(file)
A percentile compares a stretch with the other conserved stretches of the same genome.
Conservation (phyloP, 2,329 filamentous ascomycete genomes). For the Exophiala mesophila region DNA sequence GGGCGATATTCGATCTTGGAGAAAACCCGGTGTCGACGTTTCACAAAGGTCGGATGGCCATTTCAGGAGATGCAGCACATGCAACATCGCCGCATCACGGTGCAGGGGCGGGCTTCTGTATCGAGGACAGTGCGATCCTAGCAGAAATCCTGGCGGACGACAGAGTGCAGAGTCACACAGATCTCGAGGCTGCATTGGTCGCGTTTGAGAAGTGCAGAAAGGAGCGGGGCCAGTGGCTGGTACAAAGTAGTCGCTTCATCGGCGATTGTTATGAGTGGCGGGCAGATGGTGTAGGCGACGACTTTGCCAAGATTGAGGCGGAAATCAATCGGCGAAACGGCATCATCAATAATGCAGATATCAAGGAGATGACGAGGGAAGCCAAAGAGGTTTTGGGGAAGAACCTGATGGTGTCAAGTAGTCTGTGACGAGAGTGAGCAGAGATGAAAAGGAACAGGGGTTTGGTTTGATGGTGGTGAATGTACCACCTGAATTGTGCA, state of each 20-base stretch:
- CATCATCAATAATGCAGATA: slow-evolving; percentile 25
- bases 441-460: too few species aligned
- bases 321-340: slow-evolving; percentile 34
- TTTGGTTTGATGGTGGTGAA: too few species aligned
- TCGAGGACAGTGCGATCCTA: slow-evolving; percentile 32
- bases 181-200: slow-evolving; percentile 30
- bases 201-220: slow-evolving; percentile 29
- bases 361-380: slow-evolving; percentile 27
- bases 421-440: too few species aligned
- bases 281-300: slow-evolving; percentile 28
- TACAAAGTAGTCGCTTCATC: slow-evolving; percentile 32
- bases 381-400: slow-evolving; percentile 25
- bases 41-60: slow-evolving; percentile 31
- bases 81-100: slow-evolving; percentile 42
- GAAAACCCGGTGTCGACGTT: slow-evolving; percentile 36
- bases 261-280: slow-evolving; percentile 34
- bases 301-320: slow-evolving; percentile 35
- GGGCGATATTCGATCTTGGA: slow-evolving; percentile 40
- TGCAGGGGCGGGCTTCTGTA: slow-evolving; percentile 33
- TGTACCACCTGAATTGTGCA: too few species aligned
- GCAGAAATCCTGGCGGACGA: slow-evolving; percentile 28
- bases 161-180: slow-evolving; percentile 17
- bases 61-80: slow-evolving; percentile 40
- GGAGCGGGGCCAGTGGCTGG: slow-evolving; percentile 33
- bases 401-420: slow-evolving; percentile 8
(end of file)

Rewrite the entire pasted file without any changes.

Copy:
A percentile compares a stretch with the other conserved stretches of the same genome.
Conservation (phyloP, 2,329 filamentous ascomycete genomes). For the Exophiala mesophila region DNA sequence GGGCGATATTCGATCTTGGAGAAAACCCGGTGTCGACGTTTCACAAAGGTCGGATGGCCATTTCAGGAGATGCAGCACATGCAACATCGCCGCATCACGGTGCAGGGGCGGGCTTCTGTATCGAGGACAGTGCGATCCTAGCAGAAATCCTGGCGGACGACAGAGTGCAGAGTCACACAGATCTCGAGGCTGCATTGGTCGCGTTTGAGAAGTGCAGAAAGGAGCGGGGCCAGTGGCTGGTACAAAGTAGTCGCTTCATCGGCGATTGTTATGAGTGGCGGGCAGATGGTGTAGGCGACGACTTTGCCAAGATTGAGGCGGAAATCAATCGGCGAAACGGCATCATCAATAATGCAGATATCAAGGAGATGACGAGGGAAGCCAAAGAGGTTTTGGGGAAGAACCTGATGGTGTCAAGTAGTCTGTGACGAGAGTGAGCAGAGATGAAAAGGAACAGGGGTTTGGTTTGATGGTGGTGAATGTACCACCTGAATTGTGCA, state of each 20-base stretch:
- CATCATCAATAATGCAGATA: slow-evolving; percentile 25
- bases 441-460: too few species aligned
- bases 321-340: slow-evolving; percentile 34
- TTTGGTTTGATGGTGGTGAA: too few species aligned
- TCGAGGACAGTGCGATCCTA: slow-evolving; percentile 32
- bases 181-200: slow-evolving; percentile 30
- bases 201-220: slow-evolving; percentile 29
- bases 361-380: slow-evolving; percentile 27
- bases 421-440: too few species aligned
- bases 281-300: slow-evolving; percentile 28
- TACAAAGTAGTCGCTTCATC: slow-evolving; percentile 32
- bases 381-400: slow-evolving; percentile 25
- bases 41-60: slow-evolving; percentile 31
- bases 81-100: slow-evolving; percentile 42
- GAAAACCCGGTGTCGACGTT: slow-evolving; percentile 36
- bases 261-280: slow-evolving; percentile 34
- bases 301-320: slow-evolving; percentile 35
- GGGCGATATTCGATCTTGGA: slow-evolving; percentile 40
- TGCAGGGGCGGGCTTCTGTA: slow-evolving; percentile 33
- TGTACCACCTGAATTGTGCA: too few species aligned
- GCAGAAATCCTGGCGGACGA: slow-evolving; percentile 28
- bases 161-180: slow-evolving; percentile 17
- bases 61-80: slow-evolving; percentile 40
- GGAGCGGGGCCAGTGGCTGG: slow-evolving; percentile 33
- bases 401-420: slow-evolving; percentile 8